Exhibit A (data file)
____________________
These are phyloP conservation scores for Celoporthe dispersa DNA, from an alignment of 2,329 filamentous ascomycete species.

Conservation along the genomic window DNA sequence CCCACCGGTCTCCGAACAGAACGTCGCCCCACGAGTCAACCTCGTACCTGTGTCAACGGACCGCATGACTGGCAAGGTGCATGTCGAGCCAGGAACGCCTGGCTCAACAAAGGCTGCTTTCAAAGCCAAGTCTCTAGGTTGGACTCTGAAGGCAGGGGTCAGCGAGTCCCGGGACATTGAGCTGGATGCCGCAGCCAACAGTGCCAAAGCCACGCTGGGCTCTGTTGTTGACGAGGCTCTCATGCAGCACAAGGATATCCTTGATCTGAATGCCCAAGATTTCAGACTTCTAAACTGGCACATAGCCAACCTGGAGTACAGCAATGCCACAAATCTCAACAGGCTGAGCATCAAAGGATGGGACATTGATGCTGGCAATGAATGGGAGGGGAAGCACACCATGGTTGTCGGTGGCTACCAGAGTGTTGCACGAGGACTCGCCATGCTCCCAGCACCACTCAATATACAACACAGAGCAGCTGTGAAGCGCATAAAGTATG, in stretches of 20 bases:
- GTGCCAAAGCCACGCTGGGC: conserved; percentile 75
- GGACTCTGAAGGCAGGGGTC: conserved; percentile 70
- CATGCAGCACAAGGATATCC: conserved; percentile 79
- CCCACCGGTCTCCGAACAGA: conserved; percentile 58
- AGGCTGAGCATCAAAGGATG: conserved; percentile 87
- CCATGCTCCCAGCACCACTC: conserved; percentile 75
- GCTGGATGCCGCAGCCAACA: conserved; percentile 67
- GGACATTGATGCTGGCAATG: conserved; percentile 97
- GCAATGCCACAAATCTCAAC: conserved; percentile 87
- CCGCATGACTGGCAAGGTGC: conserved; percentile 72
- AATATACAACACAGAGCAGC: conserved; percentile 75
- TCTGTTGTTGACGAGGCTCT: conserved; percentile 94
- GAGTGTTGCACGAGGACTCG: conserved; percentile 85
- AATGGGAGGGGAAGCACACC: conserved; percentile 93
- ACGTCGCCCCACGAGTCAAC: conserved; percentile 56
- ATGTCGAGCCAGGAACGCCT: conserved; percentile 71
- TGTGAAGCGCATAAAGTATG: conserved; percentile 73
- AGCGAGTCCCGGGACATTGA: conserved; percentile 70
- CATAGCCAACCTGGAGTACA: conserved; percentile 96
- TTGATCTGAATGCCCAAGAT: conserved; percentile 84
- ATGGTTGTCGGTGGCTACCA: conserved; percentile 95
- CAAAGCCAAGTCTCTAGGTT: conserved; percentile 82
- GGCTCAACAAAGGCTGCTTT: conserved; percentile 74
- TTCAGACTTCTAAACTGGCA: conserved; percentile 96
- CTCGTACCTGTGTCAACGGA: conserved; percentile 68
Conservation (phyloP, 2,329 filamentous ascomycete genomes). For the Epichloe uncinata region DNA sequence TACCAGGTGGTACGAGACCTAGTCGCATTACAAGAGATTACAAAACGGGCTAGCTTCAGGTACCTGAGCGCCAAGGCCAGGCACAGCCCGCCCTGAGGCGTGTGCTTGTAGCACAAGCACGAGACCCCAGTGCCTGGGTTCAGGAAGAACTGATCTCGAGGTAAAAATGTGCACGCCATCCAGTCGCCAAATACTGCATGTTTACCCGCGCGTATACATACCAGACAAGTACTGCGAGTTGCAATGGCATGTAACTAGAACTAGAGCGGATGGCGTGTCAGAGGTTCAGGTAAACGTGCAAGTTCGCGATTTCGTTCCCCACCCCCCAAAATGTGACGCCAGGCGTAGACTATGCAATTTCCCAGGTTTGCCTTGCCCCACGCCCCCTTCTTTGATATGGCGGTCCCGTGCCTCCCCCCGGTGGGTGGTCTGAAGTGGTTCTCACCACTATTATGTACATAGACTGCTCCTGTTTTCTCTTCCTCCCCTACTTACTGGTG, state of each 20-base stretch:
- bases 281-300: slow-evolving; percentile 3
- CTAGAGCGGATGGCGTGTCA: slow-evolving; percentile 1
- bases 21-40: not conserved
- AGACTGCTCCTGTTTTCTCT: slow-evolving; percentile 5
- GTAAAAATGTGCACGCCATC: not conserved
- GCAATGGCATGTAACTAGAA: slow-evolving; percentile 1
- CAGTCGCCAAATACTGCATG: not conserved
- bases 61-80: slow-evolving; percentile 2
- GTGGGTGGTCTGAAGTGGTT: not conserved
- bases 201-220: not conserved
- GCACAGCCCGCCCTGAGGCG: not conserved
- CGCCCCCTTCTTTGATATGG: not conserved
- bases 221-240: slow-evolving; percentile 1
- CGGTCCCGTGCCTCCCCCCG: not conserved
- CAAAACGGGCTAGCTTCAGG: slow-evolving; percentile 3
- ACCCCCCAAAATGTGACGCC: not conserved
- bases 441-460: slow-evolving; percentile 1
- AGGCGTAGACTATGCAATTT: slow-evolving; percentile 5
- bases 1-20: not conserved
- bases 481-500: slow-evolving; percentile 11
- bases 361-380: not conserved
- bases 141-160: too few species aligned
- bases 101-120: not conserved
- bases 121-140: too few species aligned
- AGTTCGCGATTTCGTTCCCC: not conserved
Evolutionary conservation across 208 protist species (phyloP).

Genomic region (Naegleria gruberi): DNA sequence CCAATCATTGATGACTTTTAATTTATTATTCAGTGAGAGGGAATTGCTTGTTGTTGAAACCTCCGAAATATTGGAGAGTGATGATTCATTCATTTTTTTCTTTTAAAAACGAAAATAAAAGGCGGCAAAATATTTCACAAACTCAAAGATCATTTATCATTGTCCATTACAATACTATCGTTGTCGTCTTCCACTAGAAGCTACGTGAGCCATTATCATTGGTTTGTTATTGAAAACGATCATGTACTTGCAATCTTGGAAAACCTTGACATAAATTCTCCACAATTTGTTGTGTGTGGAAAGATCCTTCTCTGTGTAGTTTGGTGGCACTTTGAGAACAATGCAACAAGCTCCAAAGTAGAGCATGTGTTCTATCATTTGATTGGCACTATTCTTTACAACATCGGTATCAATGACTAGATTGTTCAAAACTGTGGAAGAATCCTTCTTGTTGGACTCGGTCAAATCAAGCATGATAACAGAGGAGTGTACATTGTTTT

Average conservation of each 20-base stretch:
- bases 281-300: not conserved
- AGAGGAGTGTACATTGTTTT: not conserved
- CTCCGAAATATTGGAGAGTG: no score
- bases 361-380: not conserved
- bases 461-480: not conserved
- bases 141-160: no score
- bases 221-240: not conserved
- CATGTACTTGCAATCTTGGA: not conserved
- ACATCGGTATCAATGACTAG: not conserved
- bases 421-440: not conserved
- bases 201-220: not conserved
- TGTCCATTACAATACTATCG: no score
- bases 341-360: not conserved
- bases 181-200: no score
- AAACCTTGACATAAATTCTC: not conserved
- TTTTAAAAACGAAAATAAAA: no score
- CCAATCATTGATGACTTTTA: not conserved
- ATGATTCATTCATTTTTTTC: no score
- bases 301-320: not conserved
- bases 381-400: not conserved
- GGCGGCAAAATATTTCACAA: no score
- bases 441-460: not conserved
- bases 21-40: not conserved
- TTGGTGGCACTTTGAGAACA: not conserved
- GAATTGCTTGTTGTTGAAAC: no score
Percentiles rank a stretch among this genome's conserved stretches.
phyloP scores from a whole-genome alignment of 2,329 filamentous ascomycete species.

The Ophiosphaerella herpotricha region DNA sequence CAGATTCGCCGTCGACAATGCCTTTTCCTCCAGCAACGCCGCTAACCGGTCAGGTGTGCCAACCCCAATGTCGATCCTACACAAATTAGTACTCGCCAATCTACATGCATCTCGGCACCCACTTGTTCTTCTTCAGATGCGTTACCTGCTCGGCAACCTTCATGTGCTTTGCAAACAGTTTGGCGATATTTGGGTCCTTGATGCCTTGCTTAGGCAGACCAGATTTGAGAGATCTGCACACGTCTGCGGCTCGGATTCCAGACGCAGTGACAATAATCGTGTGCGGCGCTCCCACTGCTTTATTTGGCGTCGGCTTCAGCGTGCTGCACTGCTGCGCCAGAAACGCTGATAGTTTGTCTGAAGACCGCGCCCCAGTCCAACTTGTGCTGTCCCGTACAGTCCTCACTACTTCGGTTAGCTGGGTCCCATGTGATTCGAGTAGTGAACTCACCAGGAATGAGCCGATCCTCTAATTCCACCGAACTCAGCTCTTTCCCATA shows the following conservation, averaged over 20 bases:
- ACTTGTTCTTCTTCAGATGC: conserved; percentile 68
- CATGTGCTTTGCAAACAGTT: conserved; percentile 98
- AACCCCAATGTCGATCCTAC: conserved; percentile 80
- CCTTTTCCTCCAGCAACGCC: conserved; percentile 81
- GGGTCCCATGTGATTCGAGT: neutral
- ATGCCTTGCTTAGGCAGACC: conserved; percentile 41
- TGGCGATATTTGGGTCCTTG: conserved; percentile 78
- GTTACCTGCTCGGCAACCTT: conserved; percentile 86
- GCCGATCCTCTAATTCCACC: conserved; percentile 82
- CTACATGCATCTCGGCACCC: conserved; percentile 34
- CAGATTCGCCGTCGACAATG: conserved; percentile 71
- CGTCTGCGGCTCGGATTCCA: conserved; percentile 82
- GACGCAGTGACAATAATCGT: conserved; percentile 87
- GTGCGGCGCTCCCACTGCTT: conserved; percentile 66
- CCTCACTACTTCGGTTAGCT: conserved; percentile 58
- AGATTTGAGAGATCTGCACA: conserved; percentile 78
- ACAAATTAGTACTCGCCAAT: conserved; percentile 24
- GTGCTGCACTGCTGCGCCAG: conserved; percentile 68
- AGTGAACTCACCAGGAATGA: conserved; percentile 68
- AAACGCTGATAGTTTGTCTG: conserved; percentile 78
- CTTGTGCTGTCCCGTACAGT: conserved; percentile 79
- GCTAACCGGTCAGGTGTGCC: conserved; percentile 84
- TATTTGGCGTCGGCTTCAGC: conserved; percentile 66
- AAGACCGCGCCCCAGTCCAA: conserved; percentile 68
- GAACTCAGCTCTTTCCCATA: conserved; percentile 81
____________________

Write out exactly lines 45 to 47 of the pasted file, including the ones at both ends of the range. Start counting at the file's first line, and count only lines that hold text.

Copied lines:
- bases 441-460: slow-evolving; percentile 1
- AGGCGTAGACTATGCAATTT: slow-evolving; percentile 5
- bases 1-20: not conserved